“He seems like a good professor. I just don’t like how he calls me Sue.”

Eren chuckled. “Why?” she asked.

“My mom named me Soo Jeong. It’s disrespectful to call me anything else.”

“Oh, I see. Well, if it makes you feel any better, people say my name wrong all the time. It’s supposed to sound like Erin–you know, the generic name–but how I spell it throws people off. When I was little, I hated spelling my name with an ‘i’ so I started replacing it with an ‘e’. My mom yelled at me so much whenever she caught me doing that, but to this day I still spell my name that way.”

Eren roared a hearty laugh then immediately covered her mouth with her own hands when she remembered she was in a library. Soo Jeong laughed along with her. Eren was like a rare flower–those that bloom only once a year. Soo Jeong wanted to sink her face in her petals and inhale their sweet addictive scent forever.

The two studied for a while when Eren asked Soo Jeong if she wanted to take a break.

“I need a cigarette,” Eren groaned.

Soo Jeong hesitated to step outside with Eren; she wasn’t used to being around people who smoked. But when Soo Jeong noticed Eren rubbing her face with the palm of her hands, she pushed the door open for her study mate. Once outside, Soo Jeong folded her arms and tucked her hands under her elbows. She stood erect next to Eren who gently rocked her body back and forth while she sat on a bench.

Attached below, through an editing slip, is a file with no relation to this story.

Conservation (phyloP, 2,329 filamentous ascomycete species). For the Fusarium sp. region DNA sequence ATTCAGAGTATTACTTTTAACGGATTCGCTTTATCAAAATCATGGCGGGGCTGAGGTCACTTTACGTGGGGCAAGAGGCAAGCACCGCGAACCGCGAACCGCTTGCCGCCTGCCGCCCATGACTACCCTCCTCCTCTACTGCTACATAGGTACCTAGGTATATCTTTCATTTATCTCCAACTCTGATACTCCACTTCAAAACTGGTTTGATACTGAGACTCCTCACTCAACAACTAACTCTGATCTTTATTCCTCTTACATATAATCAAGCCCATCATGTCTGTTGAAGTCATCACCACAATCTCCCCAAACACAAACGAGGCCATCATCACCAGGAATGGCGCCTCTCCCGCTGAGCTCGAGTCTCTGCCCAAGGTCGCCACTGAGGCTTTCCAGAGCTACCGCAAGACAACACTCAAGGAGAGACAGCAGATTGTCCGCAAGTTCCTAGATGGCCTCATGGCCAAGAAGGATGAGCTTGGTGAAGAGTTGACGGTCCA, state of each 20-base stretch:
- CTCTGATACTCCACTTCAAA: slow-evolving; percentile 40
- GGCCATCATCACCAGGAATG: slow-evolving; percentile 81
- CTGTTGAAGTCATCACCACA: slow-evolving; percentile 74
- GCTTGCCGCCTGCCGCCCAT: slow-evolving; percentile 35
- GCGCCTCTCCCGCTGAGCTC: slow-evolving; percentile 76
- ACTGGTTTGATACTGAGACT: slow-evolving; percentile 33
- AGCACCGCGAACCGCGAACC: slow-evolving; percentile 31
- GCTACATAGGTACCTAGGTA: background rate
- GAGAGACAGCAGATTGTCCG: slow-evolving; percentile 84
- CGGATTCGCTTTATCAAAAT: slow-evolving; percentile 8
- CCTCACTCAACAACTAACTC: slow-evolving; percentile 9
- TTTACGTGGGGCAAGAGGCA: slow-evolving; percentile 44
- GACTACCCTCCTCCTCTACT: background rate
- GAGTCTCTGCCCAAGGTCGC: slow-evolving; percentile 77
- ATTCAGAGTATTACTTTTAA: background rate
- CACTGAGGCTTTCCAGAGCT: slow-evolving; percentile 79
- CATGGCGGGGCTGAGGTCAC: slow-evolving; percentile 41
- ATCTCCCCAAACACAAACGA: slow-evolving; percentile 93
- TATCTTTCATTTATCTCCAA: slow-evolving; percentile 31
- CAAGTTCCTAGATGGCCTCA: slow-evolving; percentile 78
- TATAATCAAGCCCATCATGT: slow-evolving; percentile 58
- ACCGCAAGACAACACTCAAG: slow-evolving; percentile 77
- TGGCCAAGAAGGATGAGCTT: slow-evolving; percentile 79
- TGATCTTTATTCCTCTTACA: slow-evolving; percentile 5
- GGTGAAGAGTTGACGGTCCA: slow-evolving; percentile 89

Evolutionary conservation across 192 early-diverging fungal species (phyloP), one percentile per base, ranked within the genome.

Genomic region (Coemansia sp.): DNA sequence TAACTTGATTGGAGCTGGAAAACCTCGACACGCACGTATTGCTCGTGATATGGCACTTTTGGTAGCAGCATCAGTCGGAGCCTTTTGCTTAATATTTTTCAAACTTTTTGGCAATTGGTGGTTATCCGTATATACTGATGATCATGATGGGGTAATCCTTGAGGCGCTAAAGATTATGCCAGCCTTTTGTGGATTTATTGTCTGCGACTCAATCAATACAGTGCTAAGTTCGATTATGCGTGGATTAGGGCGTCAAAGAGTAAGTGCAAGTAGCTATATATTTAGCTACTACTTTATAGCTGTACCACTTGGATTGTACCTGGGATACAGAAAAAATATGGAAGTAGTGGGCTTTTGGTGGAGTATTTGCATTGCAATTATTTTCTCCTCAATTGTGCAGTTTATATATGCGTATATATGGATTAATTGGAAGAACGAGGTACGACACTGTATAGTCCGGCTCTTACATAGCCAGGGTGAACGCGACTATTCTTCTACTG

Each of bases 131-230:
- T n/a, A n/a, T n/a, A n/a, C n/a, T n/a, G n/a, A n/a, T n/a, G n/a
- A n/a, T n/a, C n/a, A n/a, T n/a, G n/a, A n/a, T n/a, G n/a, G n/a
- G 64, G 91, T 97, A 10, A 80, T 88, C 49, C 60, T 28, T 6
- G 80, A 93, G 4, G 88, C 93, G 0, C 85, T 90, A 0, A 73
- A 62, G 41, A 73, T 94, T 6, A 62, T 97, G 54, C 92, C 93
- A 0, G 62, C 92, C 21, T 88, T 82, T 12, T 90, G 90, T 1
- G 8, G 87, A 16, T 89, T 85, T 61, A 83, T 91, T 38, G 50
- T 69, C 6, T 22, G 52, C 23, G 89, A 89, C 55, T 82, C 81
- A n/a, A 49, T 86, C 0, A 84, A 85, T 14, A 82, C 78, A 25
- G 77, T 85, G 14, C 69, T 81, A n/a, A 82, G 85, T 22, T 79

“You know what this little thing reminds me of?” asked Eren with a blank stare.

Soo Jeong looked at the ignited cigarette.

“My ex-boyfriend. He used to smoke them all the time,” said Eren. “See this?” Eren turned her head to the side and swept her hair back. A faint red scar lay on the side of her neck.

“My ex did that,” said Eren. “He cut me one time with a piece of glass.”

A small hole formed between Soo Jeong’s lips as she raised her eyebrows.

“I only wore scarves for a year,” Eren continued. “I even wore turtlenecks in the summer, for God’s sake. I never wanted to reveal my scar. But you know, I just realized that me covering it only gives him power–it lets him have power over me. And he doesn’t control my life. I do.” Eren ran her fingers over her scar and smiled.

“How long did it take you to get over your scar?” Soo Jeong quietly asked.

“I definitely needed some time. But me taking the first step to choose to think about it differently matters more than time, I think.”

Soo Jeong glanced down and rubbed her left knee. She wore jeans, but she felt like she could see her birthmark through them. “I don’t know if I can ever get over scars. I feel like they stay with you forever,” she whispered.

“What do you mean?” Eren scooted closer to where Soo Jeong stood.

“Scars–they’re forever there. You can’t forget them. They’re always there, and I feel like I can’t be perfect if I have them.” Soo Jeong’s eyes began to swell with tears.

“Hey.” Eren gently pulled Soo Jeong’s hand and sat her down.

“Hiding them is the best thing to do. Never show anyone, I’ve always been told.” Soo Jeong wept.

Eren wrapped her arms around this girl who just unraveled and quietly held her. A sweet floral scent suffocated Soo Jeong, but she wanted it to linger forever.